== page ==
It may well be that the end result whether in damages or restitutionary relief could be the same. In pursuit of the claim in either case, tort remains an essential aspect of the plaintiff’s cause of action. It is where the plaintiff waives the tort that the plaintiff may gain a number of procedural and substantive advantages in that he does not have to undertake the task of proving the exact value of the property converted and/or his specific loss, but rather relates it to the wrongful benefit received by the defendant and/or the loss to the plaintiff. The common law of England has in such situations allowed recovery for the use of a chattel even if the trailer could not have been leased during the unauthorized possession. (Strand Electric & Engineering Company v. Brisford Entertainment Company, 1952 All E.R. 796 (C.A.).
 Of importance to the plaintiff in its election as to the remedy for the loss caused by the tort is that the plaintiff’s election of its remedy in pursuit of damages is not required until the plaintiff seeks judgment.
This option, of either compensatory damages or disgorgement damages, enables the law to provide a discouragement to those who may otherwise commit the tort of detinue for a gain such as taking wrongful possession of an object, using the object for some form of gainful purpose, and then returning the object unharmed to the plaintiff. This reasoning was explained well in the Transit Trailer Leasing case where it was said:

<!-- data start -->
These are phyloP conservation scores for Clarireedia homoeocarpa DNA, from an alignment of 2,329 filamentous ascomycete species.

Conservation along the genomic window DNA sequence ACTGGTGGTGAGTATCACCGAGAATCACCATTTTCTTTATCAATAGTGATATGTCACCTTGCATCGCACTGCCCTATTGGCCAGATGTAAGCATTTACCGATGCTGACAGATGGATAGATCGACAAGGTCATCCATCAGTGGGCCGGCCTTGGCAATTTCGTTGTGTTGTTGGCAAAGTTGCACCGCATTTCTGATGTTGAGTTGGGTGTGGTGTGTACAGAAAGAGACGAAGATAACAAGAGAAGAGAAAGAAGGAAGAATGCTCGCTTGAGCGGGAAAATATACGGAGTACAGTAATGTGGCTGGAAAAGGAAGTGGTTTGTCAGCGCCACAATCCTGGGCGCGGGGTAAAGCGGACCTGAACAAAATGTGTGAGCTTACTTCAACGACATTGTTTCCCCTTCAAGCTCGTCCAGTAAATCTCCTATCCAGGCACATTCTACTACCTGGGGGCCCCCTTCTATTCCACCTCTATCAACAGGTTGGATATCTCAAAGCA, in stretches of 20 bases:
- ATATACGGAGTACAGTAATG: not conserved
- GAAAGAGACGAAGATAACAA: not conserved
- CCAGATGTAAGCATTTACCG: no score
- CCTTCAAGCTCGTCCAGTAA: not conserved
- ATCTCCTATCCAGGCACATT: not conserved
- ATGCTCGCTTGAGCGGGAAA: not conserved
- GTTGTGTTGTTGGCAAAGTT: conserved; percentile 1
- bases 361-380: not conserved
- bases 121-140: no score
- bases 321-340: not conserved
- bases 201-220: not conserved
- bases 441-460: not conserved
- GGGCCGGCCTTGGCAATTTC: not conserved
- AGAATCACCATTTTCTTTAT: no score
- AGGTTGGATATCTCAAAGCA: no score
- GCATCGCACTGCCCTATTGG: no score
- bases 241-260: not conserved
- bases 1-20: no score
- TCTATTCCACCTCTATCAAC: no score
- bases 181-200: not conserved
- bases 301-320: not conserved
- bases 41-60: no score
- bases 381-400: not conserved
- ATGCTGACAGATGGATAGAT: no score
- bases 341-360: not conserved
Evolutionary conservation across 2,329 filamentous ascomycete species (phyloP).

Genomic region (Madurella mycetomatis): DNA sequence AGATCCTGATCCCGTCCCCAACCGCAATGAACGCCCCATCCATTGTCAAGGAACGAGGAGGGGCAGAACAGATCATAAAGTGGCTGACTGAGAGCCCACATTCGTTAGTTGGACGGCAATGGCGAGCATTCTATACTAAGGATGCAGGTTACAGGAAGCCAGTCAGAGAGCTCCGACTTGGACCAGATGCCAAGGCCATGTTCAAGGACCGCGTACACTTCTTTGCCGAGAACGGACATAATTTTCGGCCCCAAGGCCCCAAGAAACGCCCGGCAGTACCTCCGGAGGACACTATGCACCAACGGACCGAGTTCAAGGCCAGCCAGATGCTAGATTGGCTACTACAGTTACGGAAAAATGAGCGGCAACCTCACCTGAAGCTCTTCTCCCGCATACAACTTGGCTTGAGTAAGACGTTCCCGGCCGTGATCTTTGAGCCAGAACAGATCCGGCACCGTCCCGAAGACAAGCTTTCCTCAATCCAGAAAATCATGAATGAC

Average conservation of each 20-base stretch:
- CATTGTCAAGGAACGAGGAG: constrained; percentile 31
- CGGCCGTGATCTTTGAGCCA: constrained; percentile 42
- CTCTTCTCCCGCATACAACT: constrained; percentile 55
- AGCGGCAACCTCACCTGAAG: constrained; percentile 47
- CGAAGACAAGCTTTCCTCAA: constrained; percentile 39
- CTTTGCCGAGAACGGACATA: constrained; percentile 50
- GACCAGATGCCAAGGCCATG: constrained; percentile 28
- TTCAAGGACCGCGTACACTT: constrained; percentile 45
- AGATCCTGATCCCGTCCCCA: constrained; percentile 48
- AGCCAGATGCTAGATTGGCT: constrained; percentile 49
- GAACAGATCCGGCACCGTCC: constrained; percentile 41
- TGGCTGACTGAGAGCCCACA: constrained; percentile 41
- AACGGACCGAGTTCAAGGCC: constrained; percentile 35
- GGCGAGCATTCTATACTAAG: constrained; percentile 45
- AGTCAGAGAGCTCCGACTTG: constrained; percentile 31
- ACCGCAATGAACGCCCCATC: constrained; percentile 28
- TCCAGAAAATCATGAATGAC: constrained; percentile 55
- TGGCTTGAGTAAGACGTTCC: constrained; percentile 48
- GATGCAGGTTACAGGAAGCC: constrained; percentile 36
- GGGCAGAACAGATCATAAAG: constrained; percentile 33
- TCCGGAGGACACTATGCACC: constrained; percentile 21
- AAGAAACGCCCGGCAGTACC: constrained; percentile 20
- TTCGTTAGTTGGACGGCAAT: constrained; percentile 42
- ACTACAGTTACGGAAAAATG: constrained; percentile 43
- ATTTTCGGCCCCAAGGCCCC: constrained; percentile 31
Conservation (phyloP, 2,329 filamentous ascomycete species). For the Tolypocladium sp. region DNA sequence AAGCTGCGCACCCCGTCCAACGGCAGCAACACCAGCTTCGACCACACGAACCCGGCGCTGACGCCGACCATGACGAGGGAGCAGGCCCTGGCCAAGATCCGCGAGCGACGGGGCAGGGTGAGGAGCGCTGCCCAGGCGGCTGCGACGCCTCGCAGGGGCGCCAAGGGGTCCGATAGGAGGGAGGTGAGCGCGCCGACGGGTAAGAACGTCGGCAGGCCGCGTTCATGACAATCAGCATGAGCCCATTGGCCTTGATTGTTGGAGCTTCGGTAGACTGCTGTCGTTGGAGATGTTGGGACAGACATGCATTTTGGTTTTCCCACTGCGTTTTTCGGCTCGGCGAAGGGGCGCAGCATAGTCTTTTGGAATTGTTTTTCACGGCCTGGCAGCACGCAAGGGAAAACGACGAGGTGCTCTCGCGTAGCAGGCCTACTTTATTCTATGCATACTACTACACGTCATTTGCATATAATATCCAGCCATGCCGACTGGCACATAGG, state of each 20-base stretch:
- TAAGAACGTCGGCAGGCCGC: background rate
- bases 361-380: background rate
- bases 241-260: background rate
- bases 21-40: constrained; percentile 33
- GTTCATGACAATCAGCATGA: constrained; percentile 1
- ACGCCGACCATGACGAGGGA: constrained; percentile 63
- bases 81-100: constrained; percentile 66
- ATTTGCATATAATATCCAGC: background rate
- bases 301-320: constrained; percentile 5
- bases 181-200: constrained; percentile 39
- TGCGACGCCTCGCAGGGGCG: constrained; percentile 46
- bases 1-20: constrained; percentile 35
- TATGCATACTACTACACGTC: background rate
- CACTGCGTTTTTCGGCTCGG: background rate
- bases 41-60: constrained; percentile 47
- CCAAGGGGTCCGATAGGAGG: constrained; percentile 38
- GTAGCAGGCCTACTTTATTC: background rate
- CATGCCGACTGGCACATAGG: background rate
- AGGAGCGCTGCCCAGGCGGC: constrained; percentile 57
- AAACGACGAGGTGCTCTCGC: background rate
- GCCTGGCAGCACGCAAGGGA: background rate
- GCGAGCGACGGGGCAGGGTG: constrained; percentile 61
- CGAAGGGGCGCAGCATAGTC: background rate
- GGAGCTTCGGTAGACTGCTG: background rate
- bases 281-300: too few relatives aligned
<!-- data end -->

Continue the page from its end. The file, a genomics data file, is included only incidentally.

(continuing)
This principle is set out by Lord Denning in Strand Electric where his Lordship on the facts of that case had this to say:
If a wrongdoer has made use of goods for his own purposes, then he must pay a reasonable hire for them even though the owner has, in fact suffered no loss. If a wrongdoer has made use of goods for his own purposes, then he must pay a reasonable remuneration as the price of his permission. The wrongdoer cannot be better off because he did not ask for permission. He cannot be better off by doing wrong than he would be by doing right. He must therefore pay a reasonable hire.
As indicated, there are options available regarding the manner of damages claimed and where the option chosen is for disgorgement or restitution, damages for compensation must be waived. In the past, this choice to receive the disgorgement or restitution, which is more aligned with the law of equities than the common law, was referred to as “waiver of tort”. Indeed, the term, "waiver of tort" is mentioned in the Transit Trailer Leasing case above; however, the Supreme Court in the case of Atlantic Lottery Corp. Inc. v. Babstock, 2020 SCC 19 recently stated that the term is a misnomer and improperly used whereas the term wrongfully suggests that "waiver of tort" is an independent cause of action. In Atlantic Lottery Corp, the Supreme Court clarified that "waiver of tort" is merely a choice in the manner of damages claimed as a remedy to a tort rather than a "waiver" of the tort. Specifically, the Supreme Court said: